by Peter Shroeder
Call it “Obama Inc.”
The presidency of Barack Obama has catapulted a network of former advisers into lucrative positions.
Members of the president’s brain trust have steadily moved outside the administration in recent years, capitalizing on their association with the Obama brand to launch careers as advisers, consultants and hired guns.
“You see people not only serving as representatives of a lobbying firm but taking these very high-profile corporate jobs. I think that is becoming more common,” said Julian Zelizer, a political historian at Princeton University. “Businesses understand that this is a great opportunity for them.”
David Plouffe, the mastermind behind the president’s two campaigns, became the latest Obama insider to make a move this week by taking a job with Uber, the up-and-coming ride-sharing app that is battling local governments and taxicab companies over its business model.
Plouffe’s task at the ride-sharing company — now estimated to be worth around $17 billion — is familiar: finding a way to woo the public and win on the political battlefield.
“We needed someone who understood politics but who also had the strategic horsepower to reinvent how a campaign should be run,” said Uber CEO Travis Kalanick.
Plouffe is not the only Obama veteran who could be making a splash at a tech company this year.
Reports have indicated that Jay Carney, who stepped down as White House press secretary in May, is in the running for the top communications job at Apple.
If Carney makes such a move, he’ll be following the trail that was blazed by other officials during Obama’s first term.
Former aides Robert Gibbs and Ben Labolt joined forces to establish their own PR firm, the Incite Agency, which emphasizes on its website their history of having “defined and protected the Obama brand.”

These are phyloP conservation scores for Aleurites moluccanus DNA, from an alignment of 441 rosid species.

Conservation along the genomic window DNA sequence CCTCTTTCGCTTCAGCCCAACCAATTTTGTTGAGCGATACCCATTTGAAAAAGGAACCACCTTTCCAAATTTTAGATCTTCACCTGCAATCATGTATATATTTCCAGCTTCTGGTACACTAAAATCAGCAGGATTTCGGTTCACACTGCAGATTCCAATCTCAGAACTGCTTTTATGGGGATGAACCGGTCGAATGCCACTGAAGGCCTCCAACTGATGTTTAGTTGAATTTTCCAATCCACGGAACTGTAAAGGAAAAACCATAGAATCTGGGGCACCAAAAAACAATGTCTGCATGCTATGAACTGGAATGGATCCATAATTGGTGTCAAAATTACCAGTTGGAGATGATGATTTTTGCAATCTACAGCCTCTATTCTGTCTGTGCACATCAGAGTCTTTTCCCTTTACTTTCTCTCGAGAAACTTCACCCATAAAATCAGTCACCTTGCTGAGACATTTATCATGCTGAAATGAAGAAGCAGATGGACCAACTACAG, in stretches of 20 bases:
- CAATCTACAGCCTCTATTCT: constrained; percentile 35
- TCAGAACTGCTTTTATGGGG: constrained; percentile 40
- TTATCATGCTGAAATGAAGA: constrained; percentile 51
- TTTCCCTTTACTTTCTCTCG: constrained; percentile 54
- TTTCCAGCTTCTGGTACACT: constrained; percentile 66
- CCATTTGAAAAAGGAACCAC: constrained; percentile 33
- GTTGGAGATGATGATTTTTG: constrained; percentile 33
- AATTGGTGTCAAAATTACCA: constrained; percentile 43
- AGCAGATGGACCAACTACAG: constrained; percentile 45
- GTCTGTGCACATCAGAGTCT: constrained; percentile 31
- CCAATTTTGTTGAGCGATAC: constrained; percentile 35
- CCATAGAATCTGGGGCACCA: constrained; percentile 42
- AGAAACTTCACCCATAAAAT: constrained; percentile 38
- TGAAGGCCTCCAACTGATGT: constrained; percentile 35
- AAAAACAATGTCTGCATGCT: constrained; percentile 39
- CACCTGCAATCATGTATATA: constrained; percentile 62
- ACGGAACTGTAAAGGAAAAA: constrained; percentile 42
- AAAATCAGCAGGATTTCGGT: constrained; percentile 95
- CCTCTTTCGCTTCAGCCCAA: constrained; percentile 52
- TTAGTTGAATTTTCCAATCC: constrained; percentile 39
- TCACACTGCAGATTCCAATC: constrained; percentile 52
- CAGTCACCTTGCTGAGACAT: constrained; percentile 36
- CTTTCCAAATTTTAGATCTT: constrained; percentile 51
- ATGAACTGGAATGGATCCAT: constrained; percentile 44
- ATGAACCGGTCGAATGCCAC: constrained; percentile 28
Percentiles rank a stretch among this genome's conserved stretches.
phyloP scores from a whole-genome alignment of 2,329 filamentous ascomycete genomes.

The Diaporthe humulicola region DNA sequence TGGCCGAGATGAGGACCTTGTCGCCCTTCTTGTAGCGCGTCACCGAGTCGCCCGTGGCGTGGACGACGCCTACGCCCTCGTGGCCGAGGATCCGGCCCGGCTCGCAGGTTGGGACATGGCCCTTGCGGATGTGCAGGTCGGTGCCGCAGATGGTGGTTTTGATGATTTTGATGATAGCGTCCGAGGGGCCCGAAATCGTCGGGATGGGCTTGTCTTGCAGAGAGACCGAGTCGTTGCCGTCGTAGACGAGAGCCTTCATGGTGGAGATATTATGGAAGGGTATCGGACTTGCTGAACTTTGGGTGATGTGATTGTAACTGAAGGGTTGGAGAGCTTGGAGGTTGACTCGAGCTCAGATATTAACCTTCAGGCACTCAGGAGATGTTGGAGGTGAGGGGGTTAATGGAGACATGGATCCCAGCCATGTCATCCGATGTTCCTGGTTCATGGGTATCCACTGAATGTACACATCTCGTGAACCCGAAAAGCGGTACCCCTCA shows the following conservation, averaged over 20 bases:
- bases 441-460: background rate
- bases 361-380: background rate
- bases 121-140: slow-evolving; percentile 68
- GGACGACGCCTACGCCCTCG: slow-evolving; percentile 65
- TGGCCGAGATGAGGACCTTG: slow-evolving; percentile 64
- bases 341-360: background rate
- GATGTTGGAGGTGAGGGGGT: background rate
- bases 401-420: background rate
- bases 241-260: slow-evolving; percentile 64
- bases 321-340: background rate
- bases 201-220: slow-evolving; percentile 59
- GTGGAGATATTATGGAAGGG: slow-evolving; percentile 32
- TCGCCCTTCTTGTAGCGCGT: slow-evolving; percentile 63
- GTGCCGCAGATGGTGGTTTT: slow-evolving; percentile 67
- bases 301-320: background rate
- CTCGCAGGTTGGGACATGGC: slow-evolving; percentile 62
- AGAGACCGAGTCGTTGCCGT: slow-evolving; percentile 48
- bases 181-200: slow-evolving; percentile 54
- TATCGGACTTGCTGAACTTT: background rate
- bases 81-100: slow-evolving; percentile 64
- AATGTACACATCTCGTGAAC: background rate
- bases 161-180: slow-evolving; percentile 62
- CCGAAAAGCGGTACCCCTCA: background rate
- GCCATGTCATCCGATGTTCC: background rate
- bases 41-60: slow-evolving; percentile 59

Peter Orszag went from being Obama’s top budget wonk at the Office of Management and Budget to a high-ranking executive at Citigroup.
Plouffe’s move and others show it’s good business to work closely with the president, given the slew of opportunities available to a well-connected political pro.
“There’s just a lot more regulation going on,” Zelizer said. “There’s a lot of intersection between the economy and Washington.”
Of course, a drift of advisers from the West Wing to Wall Street is nothing new, as the trend has played out in previous administrations. Private companies also have good reason to covet political insiders, as they bring a valuable skill-set honed during their time in government and on the campaign trail.
But that’s cold comfort to watchdogs and critics, who listened closely as Obama waxed poetic in 2008 about how his administration would upend the status quo in Washington and take on special interests.
“This is the revolving door, and David is cashing in his connections,” said Craig Holman, government affairs lobbyist for Public Citizen. “They have essentially bought David Plouffe’s rolodex.”
Holman says Obama deserves credit for signing an executive order on his first day in office that was aimed at slowing down the revolving door. The order barred administration officials who had been lobbyists from working on issues tied to that advocacy work for two years and also barred current officials from ever lobbying the administration.
“Obama’s done a great deal in terms of trying to rein in the revolving door, but the revolving door is still very profitable and very common,” Holman said.
Former Obama officials have not shied away from taking jobs that put them at odds with former allies on the left.
Gibbs’s and Labolt’s firm, for example, has taken on as a client an education organization led by former CNN reporter Campbell Brown that is filing lawsuits nationwide challenging teacher tenure laws. That campaign is drawing fierce pushback from teachers unions, long a reliable donor and ally of Democrats.
Jim Messina, who helmed Obama’s reelection campaign, is now working as a strategist for conservatives in the United Kingdom.
And Plouffe’s work at Uber will place him squarely against taxi cab drivers who are seeking to unionize in order to thwart Uber’s ascent.
Uber is also clashing with insurance companies that want to tighten rules for ride-sharing companies.
Bhairavi Desai, executive director of the New York Taxi Workers Alliance, said the hiring of Plouffe is an indication that the company won’t be taking a friendly stance toward their union drive.
“Uber X has destroyed the livelihoods of drivers in the president’s hometown of Chicago, and every day, cities and countries are banning their entire operations,” she said. “That corporate instinct won’t be overriden by hiring a liberal to sell their neo-liberal brand.”
Uber declined to comment.